Our creative worlds are made eminently richer by the presence of the dancing woman, who has that moment in time and space to be utterly submerged in her own body and own dancing pleasure. Because that moment of utterly independent pleasure is essential to the health of our communities as a whole. We cannot be a socially sustainable community if we assume that for the majority of our dancers (and women are the majority of our dancers in lindy hop) their own dancing can never be their highest priority. Adequate child care facilities, supportive partners, robust communities allow women moments where they can make their own dancing the most important thing in that moment. Child care does not disappear for them in that moment, but they have the freedom to accept and believe and be confident that someone else is looking after their child, and that they can be trusted.
Our culture spends a lot of time – all of its time? – convincing us that men in particular cannot be trusted. That they are dangerous. And that women have to protect themselves (and children) from men. From the world. Working to secure child-friendly dance communities works hand in hand with securing women-friendly dance spaces, without sexual harassment and bullying. And, ultimately reworking our perceptions of bodies and bodily responsibility are good for men too. If it is bad to be continually thinking of yourself and your body in danger, what must it be like to be continually, always regarding your own body and self with suspicion? To fear, all the time, that you might hurt someone. You might rape or assault them. That your body cannot be trusted, that you cannot be trusted? Patriarchy is not kind to men either.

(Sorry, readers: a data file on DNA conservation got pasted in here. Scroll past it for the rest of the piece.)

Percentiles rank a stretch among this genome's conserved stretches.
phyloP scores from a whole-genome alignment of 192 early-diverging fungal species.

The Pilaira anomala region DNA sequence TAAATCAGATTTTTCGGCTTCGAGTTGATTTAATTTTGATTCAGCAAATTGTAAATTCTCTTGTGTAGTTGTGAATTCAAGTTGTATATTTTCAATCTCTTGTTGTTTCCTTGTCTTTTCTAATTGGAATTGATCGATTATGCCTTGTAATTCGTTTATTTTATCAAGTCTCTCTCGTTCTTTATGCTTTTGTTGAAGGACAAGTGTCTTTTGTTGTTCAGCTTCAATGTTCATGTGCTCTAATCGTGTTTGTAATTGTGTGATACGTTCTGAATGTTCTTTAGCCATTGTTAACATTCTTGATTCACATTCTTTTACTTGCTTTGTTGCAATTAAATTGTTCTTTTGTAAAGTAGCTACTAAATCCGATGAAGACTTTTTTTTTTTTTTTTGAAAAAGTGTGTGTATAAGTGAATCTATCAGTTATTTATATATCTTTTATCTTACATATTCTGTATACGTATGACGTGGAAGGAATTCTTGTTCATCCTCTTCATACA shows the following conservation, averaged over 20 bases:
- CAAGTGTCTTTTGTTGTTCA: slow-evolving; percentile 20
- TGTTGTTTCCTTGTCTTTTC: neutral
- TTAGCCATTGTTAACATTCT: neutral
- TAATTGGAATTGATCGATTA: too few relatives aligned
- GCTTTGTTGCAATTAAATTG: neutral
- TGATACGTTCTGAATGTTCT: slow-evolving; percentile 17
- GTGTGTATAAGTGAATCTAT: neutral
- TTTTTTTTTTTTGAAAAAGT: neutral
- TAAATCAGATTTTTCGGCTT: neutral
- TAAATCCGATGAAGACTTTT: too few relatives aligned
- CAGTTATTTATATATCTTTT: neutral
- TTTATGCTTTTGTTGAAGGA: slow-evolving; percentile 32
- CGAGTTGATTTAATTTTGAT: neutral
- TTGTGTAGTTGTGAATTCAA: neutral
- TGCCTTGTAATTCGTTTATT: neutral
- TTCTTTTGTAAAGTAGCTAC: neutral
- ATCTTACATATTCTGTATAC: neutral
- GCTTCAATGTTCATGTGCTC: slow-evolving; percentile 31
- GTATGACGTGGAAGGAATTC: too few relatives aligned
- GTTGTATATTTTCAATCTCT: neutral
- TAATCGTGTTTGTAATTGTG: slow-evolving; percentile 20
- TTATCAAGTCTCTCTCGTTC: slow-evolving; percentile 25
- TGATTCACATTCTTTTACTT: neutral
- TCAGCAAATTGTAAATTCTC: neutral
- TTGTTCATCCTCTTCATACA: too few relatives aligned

Having said, that I think Ford makes an excellent point when she says
Gender inequality wasn’t created by women and their unreasonable ambitions. It’s vital that we shift the focus of women’s oppression back to its beneficiaries rather than perpetuate the kinds of meaningless conversations that imagine these things are perplexing problems for women alone to solve.
I think we need to start engaging with masculinity and ideas about men in the modern lindy hopping world. \